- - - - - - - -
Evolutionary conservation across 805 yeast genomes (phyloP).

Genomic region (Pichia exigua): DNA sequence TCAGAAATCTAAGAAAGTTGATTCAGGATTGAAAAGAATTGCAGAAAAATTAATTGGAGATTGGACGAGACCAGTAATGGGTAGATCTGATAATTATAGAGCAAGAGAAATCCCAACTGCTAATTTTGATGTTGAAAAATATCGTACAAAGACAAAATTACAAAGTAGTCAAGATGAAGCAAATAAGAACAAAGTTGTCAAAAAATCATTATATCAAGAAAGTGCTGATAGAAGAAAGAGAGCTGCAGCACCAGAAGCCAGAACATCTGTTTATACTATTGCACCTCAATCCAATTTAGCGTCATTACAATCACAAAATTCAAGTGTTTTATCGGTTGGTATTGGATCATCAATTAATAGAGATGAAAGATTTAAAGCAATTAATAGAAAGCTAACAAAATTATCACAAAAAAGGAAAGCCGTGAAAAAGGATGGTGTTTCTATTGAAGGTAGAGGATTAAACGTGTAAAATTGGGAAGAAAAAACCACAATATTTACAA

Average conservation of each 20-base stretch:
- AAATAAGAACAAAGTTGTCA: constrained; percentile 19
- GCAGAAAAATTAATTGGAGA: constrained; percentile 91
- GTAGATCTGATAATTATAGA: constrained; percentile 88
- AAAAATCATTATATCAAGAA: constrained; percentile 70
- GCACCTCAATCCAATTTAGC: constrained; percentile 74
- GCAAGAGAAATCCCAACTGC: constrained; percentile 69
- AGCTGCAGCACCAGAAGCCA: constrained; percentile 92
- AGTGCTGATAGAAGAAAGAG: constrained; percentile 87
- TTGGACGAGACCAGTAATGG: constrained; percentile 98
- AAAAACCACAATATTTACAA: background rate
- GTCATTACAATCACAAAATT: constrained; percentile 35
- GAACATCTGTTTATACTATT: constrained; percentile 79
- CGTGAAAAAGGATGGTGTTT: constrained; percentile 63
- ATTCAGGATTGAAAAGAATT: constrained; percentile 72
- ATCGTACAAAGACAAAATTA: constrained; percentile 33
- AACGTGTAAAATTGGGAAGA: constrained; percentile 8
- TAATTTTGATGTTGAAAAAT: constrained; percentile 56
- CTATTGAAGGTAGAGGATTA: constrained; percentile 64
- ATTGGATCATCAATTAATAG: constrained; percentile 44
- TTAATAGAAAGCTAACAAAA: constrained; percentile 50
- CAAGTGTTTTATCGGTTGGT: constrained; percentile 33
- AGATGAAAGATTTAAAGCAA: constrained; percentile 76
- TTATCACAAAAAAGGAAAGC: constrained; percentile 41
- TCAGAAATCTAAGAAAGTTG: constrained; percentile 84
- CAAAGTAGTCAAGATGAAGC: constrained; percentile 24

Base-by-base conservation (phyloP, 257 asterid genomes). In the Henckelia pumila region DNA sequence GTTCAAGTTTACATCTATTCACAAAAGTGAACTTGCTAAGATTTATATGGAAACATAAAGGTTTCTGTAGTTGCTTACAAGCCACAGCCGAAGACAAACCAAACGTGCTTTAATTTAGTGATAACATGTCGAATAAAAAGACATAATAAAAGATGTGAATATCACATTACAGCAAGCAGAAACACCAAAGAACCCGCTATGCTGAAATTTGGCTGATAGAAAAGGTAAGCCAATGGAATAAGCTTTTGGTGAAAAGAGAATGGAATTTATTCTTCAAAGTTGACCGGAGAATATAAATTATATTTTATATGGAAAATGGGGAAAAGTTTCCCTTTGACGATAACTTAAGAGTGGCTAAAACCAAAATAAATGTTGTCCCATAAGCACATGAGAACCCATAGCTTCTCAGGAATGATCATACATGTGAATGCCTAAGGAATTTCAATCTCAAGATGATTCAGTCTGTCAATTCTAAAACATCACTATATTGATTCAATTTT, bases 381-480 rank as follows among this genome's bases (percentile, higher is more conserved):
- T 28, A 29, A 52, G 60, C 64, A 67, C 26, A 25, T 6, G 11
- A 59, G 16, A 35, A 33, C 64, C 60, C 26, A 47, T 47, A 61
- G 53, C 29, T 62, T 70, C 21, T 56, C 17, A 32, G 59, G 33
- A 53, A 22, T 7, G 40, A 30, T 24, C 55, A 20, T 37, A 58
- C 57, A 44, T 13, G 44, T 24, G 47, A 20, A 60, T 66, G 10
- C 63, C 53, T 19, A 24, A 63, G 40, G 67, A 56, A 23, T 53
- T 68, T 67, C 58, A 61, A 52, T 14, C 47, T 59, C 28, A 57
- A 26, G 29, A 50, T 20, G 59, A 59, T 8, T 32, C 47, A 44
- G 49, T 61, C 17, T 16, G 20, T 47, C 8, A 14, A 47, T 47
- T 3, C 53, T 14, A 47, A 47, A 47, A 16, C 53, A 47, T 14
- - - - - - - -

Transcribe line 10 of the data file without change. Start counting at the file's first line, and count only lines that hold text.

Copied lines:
- AGCTGCAGCACCAGAAGCCA: constrained; percentile 92